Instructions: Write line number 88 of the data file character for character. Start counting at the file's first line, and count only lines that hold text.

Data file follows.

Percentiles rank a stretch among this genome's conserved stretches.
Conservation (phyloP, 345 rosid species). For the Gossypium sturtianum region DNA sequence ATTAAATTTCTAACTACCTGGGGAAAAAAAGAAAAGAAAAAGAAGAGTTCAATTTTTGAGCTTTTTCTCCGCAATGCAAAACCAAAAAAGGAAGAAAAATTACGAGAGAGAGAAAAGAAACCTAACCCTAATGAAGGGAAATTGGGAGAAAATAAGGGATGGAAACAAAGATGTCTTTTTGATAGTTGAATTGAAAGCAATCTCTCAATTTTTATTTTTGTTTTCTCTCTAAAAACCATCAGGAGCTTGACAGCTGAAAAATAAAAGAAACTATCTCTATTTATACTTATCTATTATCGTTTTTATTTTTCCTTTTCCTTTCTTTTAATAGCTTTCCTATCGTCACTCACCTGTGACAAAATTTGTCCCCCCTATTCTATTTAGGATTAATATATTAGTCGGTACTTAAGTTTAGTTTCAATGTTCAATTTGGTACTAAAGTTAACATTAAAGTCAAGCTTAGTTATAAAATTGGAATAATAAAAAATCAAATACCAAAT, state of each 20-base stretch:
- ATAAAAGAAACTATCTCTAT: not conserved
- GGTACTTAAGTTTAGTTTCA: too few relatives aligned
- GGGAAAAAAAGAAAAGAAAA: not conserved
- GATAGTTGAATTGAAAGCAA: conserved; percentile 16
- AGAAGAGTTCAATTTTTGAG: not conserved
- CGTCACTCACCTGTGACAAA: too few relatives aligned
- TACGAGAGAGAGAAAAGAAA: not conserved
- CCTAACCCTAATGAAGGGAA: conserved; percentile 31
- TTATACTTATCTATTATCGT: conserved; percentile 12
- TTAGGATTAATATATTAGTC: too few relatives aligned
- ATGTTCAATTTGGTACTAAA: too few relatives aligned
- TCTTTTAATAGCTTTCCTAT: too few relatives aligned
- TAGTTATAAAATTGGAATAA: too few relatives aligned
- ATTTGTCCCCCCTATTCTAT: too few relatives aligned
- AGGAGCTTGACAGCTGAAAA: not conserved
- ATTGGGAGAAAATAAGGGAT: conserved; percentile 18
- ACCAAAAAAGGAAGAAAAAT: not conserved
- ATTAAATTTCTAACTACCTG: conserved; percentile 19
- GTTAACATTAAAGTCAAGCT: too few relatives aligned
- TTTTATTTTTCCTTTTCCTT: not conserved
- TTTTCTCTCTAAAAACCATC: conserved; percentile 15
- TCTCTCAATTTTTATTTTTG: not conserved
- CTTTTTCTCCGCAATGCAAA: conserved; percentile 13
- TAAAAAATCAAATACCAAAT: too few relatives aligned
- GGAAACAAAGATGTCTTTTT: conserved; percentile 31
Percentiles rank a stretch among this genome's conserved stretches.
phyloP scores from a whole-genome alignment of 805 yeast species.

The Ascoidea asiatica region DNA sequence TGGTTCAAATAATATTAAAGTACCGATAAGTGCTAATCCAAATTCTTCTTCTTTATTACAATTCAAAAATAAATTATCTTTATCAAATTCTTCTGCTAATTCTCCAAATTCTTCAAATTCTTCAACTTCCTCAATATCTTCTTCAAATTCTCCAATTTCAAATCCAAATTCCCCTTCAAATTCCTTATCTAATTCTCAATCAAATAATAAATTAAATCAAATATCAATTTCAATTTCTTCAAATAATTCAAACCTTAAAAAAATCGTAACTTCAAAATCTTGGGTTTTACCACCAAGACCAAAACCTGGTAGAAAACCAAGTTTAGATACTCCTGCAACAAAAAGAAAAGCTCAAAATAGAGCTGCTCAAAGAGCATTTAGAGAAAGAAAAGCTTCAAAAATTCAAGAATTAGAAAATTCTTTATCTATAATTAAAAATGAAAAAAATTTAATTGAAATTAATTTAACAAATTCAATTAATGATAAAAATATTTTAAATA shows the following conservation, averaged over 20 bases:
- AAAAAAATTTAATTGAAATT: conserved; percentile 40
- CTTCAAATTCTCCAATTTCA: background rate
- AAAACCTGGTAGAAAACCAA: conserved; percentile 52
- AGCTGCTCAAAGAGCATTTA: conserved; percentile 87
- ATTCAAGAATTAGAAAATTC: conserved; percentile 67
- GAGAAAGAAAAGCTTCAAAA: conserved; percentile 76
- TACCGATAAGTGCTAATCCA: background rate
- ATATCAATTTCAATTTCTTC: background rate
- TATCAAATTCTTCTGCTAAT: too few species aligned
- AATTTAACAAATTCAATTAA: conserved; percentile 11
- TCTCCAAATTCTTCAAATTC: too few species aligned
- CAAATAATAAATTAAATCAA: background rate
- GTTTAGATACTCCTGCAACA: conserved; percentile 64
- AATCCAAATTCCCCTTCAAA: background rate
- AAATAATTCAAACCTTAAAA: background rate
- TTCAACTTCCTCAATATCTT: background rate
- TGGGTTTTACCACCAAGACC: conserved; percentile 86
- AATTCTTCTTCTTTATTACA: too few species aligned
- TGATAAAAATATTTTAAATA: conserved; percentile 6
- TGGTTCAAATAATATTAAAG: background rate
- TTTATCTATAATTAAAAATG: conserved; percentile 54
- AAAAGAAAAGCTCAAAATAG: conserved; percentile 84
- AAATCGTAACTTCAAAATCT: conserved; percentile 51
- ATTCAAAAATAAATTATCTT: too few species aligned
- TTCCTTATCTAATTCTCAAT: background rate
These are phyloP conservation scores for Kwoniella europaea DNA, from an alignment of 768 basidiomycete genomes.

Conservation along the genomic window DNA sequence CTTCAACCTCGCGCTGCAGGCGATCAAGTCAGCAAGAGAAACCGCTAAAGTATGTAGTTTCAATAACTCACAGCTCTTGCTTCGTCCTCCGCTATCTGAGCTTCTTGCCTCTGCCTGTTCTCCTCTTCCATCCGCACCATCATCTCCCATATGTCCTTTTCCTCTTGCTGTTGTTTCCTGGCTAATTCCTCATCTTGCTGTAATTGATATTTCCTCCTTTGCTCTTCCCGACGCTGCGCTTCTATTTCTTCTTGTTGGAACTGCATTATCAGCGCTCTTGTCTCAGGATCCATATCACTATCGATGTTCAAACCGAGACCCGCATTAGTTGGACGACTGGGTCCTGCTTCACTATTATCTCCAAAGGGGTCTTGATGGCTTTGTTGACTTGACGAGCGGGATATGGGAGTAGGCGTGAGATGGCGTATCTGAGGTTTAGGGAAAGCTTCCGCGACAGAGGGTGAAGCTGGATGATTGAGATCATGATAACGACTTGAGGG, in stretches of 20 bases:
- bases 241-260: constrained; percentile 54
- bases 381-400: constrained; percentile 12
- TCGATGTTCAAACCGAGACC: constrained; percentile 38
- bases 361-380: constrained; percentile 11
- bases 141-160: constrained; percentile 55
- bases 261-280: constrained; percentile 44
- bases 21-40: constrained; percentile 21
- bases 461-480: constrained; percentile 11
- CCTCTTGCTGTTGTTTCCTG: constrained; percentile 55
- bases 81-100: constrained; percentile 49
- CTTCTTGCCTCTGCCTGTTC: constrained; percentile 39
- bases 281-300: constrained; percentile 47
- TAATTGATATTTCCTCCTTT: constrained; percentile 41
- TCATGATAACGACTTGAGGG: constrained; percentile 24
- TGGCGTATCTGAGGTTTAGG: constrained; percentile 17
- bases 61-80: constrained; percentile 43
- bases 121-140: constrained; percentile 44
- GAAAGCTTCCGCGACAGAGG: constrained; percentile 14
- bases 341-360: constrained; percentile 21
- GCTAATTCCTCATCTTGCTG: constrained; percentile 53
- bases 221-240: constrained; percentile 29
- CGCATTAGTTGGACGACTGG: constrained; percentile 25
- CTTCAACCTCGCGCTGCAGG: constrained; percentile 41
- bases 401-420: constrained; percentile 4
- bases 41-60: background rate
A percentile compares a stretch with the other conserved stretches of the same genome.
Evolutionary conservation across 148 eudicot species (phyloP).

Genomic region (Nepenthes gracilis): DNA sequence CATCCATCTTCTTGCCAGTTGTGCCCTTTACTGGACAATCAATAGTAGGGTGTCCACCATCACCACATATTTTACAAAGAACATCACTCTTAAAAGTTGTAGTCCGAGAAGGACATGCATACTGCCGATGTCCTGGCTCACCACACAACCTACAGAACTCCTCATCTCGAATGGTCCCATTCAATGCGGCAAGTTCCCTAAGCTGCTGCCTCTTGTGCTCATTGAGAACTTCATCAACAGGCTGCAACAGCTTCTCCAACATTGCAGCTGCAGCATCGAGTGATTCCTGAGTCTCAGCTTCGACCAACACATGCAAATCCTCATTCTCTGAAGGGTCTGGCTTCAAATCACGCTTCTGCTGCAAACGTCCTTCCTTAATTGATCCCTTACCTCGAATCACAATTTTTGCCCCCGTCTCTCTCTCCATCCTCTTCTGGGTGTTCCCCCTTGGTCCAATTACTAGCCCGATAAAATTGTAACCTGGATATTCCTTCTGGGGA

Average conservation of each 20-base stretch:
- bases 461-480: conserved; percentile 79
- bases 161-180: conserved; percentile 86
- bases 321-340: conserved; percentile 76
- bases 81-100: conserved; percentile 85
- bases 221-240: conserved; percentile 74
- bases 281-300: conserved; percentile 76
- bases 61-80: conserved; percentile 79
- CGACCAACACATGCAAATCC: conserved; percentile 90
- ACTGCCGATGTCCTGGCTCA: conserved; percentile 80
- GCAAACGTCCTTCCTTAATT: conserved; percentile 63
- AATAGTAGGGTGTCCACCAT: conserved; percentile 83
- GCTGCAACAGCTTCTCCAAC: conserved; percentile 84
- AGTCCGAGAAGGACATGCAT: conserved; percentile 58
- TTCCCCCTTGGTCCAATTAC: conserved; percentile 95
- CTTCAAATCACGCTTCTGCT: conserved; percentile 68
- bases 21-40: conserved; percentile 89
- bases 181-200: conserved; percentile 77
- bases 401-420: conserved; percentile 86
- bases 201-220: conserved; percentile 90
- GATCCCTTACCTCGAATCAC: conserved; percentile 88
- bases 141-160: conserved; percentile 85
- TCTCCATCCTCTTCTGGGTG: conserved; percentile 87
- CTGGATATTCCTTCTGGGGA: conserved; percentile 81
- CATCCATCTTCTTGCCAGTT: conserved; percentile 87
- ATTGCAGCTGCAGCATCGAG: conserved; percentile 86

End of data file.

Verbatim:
- bases 161-180: conserved; percentile 86